by Bill Batson
Like John Henry, I am at war with a machine. My antagonist is not a steam powered drill, but Google Maps. What my nemesis accomplishes through satellite surveillance and cars equipped with periscope cameras, I endeavor to create with my humble sketch pad and pen. Just like the hero of legend Henry, I will never, ultimately, outlast the machine. What I hope to do is to complete a visual record of every inch, object, vista and structure in my village that will remind us that handmade, no matter how much slower, shakier or flawed, has a greater intrinsic value than the synthetic alternative.
These drawings are my training camp for this far more ambitious campaign. Eventually, I would like to expand Nyack Sketch Log to accommodate a universal streetscape depiction of the village. Presently, I am working my way up to the task. Like John Henry, who spent years slamming a steel hammer onto a steel spike, I am building momentum by dragging a black pen across white paper that I will need to rival the computer-generated version of reality. I am not yet a virtual cartographer. I still select my subjects randomly and out of sequence.
Eventually, I wish to surrender serendipity and assume the methodical attitude of the machine. I may have contempt for the impact of the machine on certain aspects of our culture, but I also respect the cold logic of these devices that are ultimately an invention and reflection of mankind. Unlike their creators, machines don’t tire like a frail body or lose focus like an undisciplined mind. The beauty of a computer or a camera is its universality. Machines won’t linger on objects that they like, avoid what they abhor or bounce around like a human mind rebelling against the monotony of discipline. Machines finish whatever they start, maintaining the highest standard of excellence.
But as the high fashion world knows all too well, imperfection is an essential part of human beauty. When my mother had a set of teeth made for her recently, the dentist warned that the final mold had to be imperfect. If a dental implant is composed of teeth that are too symmetrical, the human eye senses that they are false teeth. Subtle variations and asymmetry distinguish the creations of nature from the fabricated output of a machine.
As unyielding and unerring reproducers, machines make duplicates, never originals. Every structure that I record, manually, through my sketch log was constructed by human hands. Handcraftsmanship imparts a human spirit into an object. The absence of the human hand is what makes Google Maps a relative to the steam powered drill of John Henry legend, and henceforth, my adversary. The Google Map will always be superior to my super-sized sketch log as a navigation tool. But as an archive of our collective time on the planet, I believe the artistic record reigns supreme.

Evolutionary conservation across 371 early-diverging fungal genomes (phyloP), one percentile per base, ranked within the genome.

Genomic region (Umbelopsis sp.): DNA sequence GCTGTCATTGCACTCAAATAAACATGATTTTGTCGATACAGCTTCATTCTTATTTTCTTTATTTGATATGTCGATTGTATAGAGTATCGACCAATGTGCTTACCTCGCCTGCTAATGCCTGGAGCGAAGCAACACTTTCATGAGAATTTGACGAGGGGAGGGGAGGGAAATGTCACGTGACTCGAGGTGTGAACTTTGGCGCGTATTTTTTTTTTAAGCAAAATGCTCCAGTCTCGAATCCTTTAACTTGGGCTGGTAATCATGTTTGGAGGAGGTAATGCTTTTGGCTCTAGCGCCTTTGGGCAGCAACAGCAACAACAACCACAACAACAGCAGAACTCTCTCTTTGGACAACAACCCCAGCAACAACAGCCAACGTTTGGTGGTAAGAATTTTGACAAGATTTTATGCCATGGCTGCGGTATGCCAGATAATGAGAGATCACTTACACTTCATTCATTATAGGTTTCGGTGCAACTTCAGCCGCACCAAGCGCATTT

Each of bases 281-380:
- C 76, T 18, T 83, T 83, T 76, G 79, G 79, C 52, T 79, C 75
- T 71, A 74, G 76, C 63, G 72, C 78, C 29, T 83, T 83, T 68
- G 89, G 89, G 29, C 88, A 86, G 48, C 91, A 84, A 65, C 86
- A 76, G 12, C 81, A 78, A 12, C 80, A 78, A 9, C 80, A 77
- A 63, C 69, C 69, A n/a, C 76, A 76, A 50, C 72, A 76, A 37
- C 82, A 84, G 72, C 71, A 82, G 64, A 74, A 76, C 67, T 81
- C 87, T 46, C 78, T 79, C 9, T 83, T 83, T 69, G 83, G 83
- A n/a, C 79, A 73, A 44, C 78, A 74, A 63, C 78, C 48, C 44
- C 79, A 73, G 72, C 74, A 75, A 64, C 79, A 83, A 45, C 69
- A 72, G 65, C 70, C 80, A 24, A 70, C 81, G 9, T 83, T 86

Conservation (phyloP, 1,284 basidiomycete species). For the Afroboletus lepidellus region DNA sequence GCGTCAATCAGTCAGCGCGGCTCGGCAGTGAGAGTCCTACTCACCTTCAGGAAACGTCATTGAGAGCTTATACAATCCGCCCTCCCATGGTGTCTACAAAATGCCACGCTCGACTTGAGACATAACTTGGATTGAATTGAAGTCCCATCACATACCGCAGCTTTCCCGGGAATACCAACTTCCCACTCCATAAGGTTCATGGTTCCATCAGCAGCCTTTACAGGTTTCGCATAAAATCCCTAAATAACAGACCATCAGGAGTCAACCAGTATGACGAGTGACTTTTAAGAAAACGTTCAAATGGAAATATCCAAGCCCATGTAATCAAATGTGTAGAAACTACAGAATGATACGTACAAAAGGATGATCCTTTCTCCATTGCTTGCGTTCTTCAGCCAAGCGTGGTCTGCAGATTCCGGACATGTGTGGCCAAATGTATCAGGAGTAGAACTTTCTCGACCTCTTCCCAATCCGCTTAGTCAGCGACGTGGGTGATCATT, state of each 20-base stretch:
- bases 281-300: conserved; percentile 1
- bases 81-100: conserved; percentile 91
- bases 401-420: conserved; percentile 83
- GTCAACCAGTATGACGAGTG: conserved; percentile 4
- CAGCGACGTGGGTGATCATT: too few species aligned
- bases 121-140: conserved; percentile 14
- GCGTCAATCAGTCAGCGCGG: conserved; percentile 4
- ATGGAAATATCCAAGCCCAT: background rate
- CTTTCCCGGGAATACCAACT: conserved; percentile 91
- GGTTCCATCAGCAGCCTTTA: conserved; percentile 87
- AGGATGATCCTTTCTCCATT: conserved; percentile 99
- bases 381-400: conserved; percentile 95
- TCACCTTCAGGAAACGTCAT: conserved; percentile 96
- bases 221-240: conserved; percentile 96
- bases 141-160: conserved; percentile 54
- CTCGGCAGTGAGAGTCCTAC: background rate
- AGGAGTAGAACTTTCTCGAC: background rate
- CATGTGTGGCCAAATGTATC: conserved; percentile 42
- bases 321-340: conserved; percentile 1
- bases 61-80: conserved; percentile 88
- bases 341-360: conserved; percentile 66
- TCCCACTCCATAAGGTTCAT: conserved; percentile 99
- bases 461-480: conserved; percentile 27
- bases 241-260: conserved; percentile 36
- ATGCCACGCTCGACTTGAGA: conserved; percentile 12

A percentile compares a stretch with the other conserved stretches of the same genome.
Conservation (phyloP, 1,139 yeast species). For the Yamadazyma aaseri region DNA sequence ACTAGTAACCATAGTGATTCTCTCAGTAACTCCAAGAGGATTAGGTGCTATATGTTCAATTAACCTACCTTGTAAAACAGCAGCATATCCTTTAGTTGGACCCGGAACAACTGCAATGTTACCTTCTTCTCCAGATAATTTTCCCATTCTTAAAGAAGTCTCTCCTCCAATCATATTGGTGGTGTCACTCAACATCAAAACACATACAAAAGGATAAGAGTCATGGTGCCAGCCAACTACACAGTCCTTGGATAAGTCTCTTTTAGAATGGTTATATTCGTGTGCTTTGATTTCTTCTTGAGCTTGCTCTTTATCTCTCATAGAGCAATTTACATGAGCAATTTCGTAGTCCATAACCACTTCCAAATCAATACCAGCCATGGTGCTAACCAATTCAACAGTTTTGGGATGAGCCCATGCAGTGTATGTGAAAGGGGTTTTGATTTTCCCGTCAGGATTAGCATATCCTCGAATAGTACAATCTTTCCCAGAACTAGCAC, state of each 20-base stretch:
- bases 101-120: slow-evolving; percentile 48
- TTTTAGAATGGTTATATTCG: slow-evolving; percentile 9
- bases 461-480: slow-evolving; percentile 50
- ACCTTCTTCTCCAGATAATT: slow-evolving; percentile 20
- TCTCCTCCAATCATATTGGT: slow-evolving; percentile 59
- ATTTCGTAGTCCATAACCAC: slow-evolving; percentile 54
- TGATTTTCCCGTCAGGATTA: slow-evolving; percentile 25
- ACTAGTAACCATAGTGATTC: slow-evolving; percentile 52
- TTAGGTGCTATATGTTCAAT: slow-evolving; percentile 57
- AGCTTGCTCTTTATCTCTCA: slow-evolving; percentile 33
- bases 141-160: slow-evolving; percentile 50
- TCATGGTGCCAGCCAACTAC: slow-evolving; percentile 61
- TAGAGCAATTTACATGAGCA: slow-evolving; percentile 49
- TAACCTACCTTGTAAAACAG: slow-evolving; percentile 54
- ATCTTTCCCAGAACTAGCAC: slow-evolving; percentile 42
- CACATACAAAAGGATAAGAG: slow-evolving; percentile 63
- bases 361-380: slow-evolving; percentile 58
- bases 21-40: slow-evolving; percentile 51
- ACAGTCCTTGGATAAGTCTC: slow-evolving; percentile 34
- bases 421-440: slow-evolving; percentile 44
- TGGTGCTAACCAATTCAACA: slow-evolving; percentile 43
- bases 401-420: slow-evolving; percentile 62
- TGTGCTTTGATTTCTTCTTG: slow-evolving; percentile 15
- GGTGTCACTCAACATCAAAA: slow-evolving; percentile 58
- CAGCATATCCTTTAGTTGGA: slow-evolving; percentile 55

We have reached the tipping point in our relationship with the machine. During the summer you can see people use mechanical equipment to groom their yards and gardens, hogging energy that is not renewable and ignoring an excellent opportunity to engage in some cardio. If you drew a bar graph describing the shortening of the attention span of modern man, how steep a line would you have to draw to connect the hand written letter to Twitter?
In a culture where machines do the physical work, will people become soft? In an era when machines perform all the mental work, will people become vapid? Could we reach a point in our society where we become as dependent on our machines as a critically ill patient is on life support? What would happen if our plug gets pulled? Will the dynamic eventually shift making the machine the operator and the human the tool?
A phenomenon I observed while traveling overseas illustrates the limits of mechanical reproduction. When you attempt to use a camera to take a picture of a person in some parts of the world, you risk an indignant assault. Some cultures view the mechanical lens as at best an intrusive instrument, at worse a soul thieving contraption. But when you approach the very same party with a sketch pad, the results are radically different.
In a Masai Village in Kenya, the act of sketching created two crowds, one watching me draw, the other waiting to pose. When I started the Nyack Sketch Log, I thought that I would get run off of peoples’ front lawns as a trespasser or suspected peeping tom. But like my experience in Kenya, the opposite has been true. The act of drawing from life seems to soothe the jumpy modern soul.
I know that without a computer and an Internet connection I could not transmit this screed. Would John Henry have turned down a ride on a locomotive on his way to his fateful duel? The point of this exercise is not to win outright or without contradiction. I simply wish to demonstrate a muscular humanity that will allow human values and frailties to persist in an increasing artificial world, whether through legend or artifact which in this case will be a hand drawn map.
Artist Bill Batson, an activist and former NYC resident, draws sketches and writes essays curbside in Nyack, NY. “Nyack Sketch Log Versus Google Maps” Copyright 2011, Bill Batson.
The Nyack Sketch Log is sponsored by The Corner Frame Shop at 40 South Franklin Street in Nyack, NY.by